Outpost Hen House nest boxes are easy to access with a hinged lid on the outside for collecting your eggs. Outpost nest box dimensions are. If your nest boxes are too small you might end up with cracked eggs or your hens will look for somewhere else to lay their eggs. The chicken nest box size is very important, however should be relative to the size of hens. So if you have small hens you can make them a bit smaller or large hens you may need them bigger.
Access to food & water
Hens will need access to feed several times a day and fresh water at all times. There are many different feeders available. Some feeders will need to filled more often than others and some feeders prevent wild birds from eating all your chicken feed.
Outpost sell 3 different feeders; the cheapest is a basic 5kg pellet feeder, this feeder is good for inside your hen house, it has a removeable lid for easy filling but if left outside in the rain all your chicken food will get wet.
My favourite feeder is the Feed-o-matic Auto Feeder. It holds up to 12kg of layers pellets or mash so you won’t need to fill it up as often – great for people with large flocks of hens. No feed is exposed to the elements so it can be left outside even in the rain and your chicken food will stay fresh & dry. To access the food your hens need to stand on the treadle that sticks out from the feeder – to train my hens I sat a brick on the treadle for the first week and after that they all knew what to do.
The other feeder Outpost sell is called the Chooketeria. It is another auto feeder and it can hold up to 5kg of grain, mash or pellets. It is made of stainless steel and works similar to the Feed-o-matic in that the hens need to stand on the platform to open the lid of the feeder. This means the lid is closed unless a hen is standing on the platform which helps to keep rodents and wild birds out of your chicken food.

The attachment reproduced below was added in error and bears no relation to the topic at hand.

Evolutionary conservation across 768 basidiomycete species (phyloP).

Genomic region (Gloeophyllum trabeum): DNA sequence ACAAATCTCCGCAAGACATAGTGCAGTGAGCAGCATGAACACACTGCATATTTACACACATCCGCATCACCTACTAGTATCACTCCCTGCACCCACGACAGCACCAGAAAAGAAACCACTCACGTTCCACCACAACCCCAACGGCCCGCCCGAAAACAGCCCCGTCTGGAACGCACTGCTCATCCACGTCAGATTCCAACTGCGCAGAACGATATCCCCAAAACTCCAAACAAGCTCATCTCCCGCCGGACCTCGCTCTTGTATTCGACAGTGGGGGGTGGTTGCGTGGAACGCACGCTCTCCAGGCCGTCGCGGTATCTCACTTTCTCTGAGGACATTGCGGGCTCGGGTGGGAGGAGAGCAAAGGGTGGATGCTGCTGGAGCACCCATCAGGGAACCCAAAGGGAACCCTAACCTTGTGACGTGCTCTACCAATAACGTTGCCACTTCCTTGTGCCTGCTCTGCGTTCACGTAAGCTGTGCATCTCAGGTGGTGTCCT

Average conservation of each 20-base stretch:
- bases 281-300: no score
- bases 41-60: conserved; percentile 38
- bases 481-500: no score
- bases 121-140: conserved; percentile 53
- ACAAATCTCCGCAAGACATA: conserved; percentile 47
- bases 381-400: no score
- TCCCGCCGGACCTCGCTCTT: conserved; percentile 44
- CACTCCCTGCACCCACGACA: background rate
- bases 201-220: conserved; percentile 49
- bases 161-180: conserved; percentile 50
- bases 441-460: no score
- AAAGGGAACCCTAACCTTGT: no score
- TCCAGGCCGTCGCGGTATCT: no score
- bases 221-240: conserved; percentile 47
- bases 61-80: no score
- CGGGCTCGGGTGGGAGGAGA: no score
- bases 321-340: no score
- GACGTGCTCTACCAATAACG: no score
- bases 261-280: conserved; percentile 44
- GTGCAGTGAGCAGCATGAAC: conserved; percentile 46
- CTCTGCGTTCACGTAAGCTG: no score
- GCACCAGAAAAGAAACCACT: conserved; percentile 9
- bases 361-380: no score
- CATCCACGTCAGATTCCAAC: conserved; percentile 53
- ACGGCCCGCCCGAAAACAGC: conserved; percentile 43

You can buy 20kg bags of hen food from your local rural supplies store such as Farmlands or FarmSource. Buying a quality chicken feed from a good brand is recommended to keep your birds healthy and ensure they get all the right nutrients they need.
You can supplement their diet with some of your household food scraps. Be careful not to feed your hen any food that might be harmful to them such as green potato or potato peels, chocolate, citrus fruits, dried lentils or beans – for more information about what not to feed your hens read our blog: What not to feed your chickens
There are many different ways you can supply your hens with fresh water. Outpost sell a basic water font that holds 6.5L of water and it can be hung from the roof of your hen house to keep it up off the ground and prevent your hens from standing or pooping in it and making the water dirty. If you have a look online you will find heaps of great ideas for making your own water fonts.
As much as your hens need shelter & a draft free place to sleep they also need ventilation.
Good ventilation will help keep your hen house dry. No ventilation will lead to moisture build up from condensation inside and basically cause "rain" inside your hen house!
Outpost Hen houses have a wire mesh font panel to let plenty of fresh air inside. During the winter we recommend you position your Outpost hen house away from the prevailing wind & rain to keep it out of your hen house.
Some of our customers that live in especially wet climates have added an extra piece of plywood to the front of their hen house to half cover the wire mesh and give their hens more protection from the wind & rain.
It is also important to let plenty of light into your hen house. Chickens will naturally respond to the changing of seasons and increased or decreasing day light hours. In winter when day light hours decrease your hens egg production will probably decrease and your hens may begin to moult. The more daylight that your hen house gets then the more eggs your hens are likely to produce.